cab fare

Purple Rain (film)

Purple Rain is a 1984 feature film directed by Albert Magnoli and written by Magnoli and William Blinn. Prince stars in this movie, which was developed to showcase his particular talents. The film was very successful earning nearly US$70 million at the box office.

A sequel titled Graffiti Bridge was released in 1990.


The movie idea was apparently developed by Prince during his "Triple Threat" tour. Initially the script was to be darker and more coherent. Prince intended to play opposite his girlfriend Vanity until their relationship ended. Her role was initially offered to Jennifer Beals (who turned it down because she wanted to concentrate on college) before going to Apollonia Kotero, a virtual unknown at the time.


Prince plays " The Kid ", an aspiring and talented, but troubled Minneapolis musician with a difficult home life. He meets a singer named Apollonia, and they become involved in an untidy romance. The plot centers on Prince trying not to repeat the pattern of his abusive alcoholic father (Clarence Williams III) and keep his band, The Revolution, and his relationship with his girlfriend, together. His main antagonist is fellow musician Morris Day and his group The Time. Excluding Prince and his on-screen parents, almost every actor in the movie uses his/her actual name for his/her character.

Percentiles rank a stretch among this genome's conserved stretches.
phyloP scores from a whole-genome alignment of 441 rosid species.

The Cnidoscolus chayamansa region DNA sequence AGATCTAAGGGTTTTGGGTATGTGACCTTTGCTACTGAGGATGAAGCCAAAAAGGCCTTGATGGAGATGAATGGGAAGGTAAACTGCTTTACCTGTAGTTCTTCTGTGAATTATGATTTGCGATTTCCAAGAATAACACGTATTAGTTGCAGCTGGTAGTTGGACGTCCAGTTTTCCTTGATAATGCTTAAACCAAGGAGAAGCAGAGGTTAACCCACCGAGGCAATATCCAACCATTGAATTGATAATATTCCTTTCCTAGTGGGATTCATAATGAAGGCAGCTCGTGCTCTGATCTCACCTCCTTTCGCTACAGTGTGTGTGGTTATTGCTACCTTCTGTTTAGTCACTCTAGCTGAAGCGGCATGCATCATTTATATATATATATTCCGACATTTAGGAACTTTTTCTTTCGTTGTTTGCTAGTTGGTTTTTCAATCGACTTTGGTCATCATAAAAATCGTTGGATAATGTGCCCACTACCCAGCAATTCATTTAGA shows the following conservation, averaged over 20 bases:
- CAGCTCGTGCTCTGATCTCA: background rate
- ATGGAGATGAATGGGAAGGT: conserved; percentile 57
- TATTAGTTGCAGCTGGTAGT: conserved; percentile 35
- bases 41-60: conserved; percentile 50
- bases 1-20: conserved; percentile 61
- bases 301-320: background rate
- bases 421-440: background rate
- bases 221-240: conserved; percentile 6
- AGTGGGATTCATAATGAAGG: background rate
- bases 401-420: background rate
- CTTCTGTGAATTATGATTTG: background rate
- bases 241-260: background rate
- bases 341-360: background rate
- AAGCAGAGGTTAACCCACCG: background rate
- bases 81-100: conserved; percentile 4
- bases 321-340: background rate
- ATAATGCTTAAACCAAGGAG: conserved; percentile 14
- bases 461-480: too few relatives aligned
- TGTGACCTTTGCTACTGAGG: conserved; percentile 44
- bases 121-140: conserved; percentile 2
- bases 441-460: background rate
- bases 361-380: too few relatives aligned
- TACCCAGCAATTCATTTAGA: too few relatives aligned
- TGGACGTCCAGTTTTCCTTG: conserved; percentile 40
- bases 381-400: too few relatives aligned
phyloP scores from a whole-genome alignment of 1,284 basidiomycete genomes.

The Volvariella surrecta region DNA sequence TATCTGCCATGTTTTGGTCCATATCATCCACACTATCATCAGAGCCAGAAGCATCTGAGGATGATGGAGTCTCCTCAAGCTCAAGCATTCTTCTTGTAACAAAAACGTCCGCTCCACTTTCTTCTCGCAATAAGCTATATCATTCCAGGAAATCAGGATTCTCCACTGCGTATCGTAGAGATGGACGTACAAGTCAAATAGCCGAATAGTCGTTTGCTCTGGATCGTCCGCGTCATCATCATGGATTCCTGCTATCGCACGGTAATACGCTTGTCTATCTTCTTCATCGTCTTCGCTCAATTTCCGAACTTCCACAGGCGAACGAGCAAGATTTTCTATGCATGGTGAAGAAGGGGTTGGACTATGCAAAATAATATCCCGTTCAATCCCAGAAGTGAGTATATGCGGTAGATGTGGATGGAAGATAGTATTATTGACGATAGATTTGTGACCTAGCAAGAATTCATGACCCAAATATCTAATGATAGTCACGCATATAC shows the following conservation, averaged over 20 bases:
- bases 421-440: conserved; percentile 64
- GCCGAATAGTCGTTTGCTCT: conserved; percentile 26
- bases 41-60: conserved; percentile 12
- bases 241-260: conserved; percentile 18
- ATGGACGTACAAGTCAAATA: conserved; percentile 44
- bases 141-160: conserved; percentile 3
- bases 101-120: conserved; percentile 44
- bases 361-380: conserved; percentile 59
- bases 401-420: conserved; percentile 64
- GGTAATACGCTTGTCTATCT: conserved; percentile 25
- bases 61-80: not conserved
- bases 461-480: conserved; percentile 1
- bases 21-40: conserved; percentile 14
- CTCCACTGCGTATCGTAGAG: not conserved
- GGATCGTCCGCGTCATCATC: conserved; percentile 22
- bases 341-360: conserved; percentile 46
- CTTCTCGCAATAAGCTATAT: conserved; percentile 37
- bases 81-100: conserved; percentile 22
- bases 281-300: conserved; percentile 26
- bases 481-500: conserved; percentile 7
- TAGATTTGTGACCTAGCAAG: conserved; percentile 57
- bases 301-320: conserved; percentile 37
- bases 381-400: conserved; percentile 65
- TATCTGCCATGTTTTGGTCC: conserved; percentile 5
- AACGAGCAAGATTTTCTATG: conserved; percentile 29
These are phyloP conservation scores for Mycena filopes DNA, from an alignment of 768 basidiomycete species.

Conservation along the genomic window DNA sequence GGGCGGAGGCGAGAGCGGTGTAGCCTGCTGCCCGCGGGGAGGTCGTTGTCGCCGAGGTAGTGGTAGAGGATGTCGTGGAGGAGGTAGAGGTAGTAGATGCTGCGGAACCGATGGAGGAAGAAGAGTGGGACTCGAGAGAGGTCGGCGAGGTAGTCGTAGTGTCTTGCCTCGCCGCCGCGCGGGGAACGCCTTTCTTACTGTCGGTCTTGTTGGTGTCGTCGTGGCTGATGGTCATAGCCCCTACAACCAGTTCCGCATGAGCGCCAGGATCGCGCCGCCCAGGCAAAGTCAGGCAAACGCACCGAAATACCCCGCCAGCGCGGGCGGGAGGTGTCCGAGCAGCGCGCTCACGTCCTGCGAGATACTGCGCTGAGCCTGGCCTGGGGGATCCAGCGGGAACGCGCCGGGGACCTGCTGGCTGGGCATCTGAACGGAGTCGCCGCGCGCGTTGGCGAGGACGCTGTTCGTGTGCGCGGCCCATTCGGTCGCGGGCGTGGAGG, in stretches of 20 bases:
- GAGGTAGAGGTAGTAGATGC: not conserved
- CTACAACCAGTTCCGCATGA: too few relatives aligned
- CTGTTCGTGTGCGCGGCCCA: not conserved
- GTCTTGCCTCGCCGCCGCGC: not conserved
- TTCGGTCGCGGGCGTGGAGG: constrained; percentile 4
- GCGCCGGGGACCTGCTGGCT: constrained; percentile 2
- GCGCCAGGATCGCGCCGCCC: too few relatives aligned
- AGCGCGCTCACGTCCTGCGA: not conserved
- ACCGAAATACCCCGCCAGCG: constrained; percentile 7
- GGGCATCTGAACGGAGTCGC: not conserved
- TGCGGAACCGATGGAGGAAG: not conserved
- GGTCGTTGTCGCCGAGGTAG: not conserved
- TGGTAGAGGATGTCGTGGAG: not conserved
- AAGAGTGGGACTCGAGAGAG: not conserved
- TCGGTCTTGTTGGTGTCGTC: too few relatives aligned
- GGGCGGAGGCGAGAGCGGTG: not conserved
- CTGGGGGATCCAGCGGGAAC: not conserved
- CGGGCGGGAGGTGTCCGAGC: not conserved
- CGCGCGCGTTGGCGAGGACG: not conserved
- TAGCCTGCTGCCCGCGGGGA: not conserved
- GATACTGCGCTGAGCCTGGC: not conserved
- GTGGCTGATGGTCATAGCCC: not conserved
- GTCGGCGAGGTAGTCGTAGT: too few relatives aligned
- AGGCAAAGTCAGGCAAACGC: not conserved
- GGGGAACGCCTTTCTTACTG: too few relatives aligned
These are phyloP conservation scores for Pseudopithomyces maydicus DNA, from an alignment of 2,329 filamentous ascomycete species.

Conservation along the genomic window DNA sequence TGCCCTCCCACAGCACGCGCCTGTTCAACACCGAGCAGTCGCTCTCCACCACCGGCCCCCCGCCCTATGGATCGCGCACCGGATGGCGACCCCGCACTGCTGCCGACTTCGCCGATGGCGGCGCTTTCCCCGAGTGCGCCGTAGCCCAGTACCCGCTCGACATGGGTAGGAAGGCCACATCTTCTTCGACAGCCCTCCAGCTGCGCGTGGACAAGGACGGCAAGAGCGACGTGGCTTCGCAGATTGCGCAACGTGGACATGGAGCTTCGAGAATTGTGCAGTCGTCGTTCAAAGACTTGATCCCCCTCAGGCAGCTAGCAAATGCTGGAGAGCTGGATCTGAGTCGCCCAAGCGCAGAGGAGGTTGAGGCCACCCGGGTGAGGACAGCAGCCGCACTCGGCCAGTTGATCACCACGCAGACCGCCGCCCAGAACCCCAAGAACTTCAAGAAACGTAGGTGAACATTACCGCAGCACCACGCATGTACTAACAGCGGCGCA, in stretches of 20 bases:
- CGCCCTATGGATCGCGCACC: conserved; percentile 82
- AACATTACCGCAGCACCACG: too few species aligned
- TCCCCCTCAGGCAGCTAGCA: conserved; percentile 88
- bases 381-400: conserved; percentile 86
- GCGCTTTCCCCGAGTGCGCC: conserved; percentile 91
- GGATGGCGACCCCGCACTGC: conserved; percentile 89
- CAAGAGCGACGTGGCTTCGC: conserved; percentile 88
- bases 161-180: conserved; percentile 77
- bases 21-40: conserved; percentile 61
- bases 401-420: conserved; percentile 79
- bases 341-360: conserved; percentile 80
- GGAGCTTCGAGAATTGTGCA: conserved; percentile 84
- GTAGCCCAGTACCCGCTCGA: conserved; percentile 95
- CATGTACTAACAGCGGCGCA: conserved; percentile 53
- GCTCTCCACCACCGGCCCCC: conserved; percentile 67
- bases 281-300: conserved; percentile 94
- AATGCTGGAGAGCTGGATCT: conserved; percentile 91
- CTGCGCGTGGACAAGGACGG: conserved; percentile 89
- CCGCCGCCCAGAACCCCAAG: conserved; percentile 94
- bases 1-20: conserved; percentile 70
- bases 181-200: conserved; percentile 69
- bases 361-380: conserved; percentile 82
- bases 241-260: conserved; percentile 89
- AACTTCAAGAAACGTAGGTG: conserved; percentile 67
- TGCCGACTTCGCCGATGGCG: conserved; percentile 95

Filming locations

Filmed almost entirely in Minneapolis, the film features many local landmarks, including the Crystal Court of the IDS Center (also shown in segments of the opening credits to The Mary Tyler Moore Show) and the legendary First Avenue nightclub. A notable geographic error in the film shows Apollonia running up (and bailing on) a $37.75 cab fare going from the Greyhound Station to the nightclub. In reality, they were just across the street from each other.


The film is tied into the album of the same name, which spawned three chart-topping singles: the opening number "Let's Go Crazy", "Purple Rain", and "When Doves Cry." The movie won an Academy Award for Best Original Song Score. Much of the movie's cinematography, by Donald Thorin, is closer to that of 1980s music videos than a conventional film.

External links

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